Constraints on local-to-regional anthropogenic combustion from satellite retrievals of combustion-related trace gases: Implications to verifying sources of anthropogenic CO2

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Monday, 5 January 2015: 2:15 PM
124A (Phoenix Convention Center - West and North Buildings)
Avelino F. Arellano Jr., University of Arizona, Tucson, AZ; and A. Raman and A. Chatterjee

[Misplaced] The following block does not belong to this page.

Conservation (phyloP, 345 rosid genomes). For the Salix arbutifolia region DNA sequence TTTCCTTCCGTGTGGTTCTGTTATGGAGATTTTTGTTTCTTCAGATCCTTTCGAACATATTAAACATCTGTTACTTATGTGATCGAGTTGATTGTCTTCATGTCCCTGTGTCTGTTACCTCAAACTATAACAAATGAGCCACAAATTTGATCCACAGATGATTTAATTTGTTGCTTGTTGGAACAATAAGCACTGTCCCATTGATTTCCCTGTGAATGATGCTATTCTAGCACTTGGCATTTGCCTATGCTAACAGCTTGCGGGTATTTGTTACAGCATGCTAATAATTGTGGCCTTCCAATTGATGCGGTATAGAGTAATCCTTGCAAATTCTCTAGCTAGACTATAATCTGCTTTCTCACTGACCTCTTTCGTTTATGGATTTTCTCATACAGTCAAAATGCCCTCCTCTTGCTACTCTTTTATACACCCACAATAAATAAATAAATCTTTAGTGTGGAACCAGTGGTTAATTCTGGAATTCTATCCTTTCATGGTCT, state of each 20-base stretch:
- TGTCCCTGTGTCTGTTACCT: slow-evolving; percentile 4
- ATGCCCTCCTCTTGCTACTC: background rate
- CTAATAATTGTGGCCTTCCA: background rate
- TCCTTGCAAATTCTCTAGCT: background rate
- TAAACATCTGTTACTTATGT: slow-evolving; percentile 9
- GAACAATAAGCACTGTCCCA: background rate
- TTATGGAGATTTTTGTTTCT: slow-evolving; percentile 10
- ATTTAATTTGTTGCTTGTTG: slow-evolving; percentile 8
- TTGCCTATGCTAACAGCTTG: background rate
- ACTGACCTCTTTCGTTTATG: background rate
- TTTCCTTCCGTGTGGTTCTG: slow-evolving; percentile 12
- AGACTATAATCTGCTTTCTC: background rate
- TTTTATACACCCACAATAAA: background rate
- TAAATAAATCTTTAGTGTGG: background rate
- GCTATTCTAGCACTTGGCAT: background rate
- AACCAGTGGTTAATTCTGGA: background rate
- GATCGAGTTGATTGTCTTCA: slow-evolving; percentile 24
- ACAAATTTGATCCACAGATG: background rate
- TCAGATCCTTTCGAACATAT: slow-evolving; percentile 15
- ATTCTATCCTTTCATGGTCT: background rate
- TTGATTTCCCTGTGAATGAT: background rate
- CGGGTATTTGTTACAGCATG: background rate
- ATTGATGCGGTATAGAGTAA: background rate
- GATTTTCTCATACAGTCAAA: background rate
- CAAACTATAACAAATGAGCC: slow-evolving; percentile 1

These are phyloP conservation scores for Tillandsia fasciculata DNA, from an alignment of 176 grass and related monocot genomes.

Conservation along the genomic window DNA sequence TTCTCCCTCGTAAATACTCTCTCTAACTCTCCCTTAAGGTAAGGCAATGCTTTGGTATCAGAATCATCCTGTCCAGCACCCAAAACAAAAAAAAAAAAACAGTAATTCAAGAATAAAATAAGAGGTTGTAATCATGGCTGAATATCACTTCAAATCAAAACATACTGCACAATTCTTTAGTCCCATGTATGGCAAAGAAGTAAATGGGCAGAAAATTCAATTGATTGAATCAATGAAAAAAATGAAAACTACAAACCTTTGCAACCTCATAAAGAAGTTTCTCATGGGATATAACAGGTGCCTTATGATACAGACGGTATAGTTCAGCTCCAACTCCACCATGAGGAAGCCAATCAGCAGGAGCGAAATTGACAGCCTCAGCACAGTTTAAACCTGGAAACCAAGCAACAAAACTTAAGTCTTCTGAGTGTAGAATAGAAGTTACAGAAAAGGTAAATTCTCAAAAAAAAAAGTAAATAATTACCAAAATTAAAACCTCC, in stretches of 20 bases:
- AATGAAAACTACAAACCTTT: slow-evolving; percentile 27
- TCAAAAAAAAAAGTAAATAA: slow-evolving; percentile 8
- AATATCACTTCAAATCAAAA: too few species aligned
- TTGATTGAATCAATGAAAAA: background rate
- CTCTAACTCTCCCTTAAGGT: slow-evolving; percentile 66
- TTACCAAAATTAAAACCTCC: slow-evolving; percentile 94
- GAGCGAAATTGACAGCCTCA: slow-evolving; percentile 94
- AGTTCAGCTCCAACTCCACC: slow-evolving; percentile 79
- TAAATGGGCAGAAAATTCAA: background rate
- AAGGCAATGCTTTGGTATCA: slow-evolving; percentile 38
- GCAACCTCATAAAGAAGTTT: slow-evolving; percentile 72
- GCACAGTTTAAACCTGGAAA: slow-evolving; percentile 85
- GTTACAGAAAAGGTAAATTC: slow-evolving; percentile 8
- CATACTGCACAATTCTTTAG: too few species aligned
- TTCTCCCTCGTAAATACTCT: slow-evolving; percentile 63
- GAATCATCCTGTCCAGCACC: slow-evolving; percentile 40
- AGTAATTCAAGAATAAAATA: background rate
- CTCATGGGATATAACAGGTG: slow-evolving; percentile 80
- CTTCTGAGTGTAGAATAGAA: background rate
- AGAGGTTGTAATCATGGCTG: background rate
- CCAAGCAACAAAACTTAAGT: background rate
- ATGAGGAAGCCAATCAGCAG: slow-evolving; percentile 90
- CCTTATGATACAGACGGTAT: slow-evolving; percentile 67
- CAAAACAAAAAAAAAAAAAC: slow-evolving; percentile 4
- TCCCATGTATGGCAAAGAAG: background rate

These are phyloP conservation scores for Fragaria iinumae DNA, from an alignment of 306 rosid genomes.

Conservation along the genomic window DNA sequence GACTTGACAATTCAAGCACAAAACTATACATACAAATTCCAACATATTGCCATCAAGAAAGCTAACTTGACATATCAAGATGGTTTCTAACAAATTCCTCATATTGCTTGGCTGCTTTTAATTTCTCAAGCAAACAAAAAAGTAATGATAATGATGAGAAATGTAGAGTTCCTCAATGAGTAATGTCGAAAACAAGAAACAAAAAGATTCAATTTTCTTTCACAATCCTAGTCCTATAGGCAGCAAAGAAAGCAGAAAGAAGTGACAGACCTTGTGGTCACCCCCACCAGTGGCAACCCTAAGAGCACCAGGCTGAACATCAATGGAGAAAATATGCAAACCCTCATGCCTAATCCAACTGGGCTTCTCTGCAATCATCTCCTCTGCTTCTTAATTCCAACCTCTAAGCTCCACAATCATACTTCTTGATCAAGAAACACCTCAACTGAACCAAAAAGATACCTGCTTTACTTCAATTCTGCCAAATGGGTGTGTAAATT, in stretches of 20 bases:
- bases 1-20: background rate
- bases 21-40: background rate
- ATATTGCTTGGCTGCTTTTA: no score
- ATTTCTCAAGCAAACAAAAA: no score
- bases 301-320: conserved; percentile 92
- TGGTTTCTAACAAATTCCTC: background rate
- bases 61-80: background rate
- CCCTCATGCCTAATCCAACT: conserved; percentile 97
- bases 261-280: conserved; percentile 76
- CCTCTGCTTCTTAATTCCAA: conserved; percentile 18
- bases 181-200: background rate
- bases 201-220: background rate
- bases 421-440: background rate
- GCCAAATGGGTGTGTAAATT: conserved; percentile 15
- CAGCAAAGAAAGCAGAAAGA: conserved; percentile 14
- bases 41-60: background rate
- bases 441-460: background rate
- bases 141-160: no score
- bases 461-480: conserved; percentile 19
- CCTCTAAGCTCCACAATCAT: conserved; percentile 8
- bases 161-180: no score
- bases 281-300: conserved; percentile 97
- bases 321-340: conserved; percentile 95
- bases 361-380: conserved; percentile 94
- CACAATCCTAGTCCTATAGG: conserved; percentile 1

The onset of near-global and long-term measurements of chemical constituents from space, in conjunction with recent advances in atmospheric modeling and data assimilation offers a unique opportunity to improve our capability to predict and assess chemical weather and air quality. Here, we present data assimilation experiments to assess the information gain in using current satellite observations of chemical constituents that are co-emitted during a combustion process. In particular, OSSEs will be conducted to investigate synergistic information from satellite retrievals of CO2 from GOSAT (and OCO-2), CO from MOPITT (and IASI), and NO2 from OMI in constraining sources of anthropogenic combustion at city-, state- and regional-level spatiotemporal scales. These experiments will be carried out using an ensemble-based data assimilation (DA) system comprising of a regional air quality/weather model, WRF-Chem, global climate/chemistry model, CAM-Chem, and a data assimilation software package, DART. The ensemble-based DA system, which mimics a numerical weather prediction with chemistry, provides a means to statistically estimate local sensitivities across modeled meteorological and chemical states (CO2, CO, NO2, and related species) and model parameters (including surface fluxes) using the ensemble statistics derived from dynamical, physical, and chemical perturbations in the model. We take advantage of these sensitivities in fully exploiting the synergistic information provided by the enhancement ratios that are indicative of the anthropogenic combustion characteristic of a given location sampled by these space-based observations. We evaluate the impact of each observations within an OSSE framework, where one realization of simulated atmosphere (with known forcings and fluxes) is assumed to be the ‘truth'. Synthetic observations are then derived from this atmosphere using sampling and error characteristics of the retrievals. The assimilation of these synthetic observations will be evaluated based on how well the analysis can reproduce the ‘true' chemical states and sources from anthropogenic combustion, including anthropogenic CO2.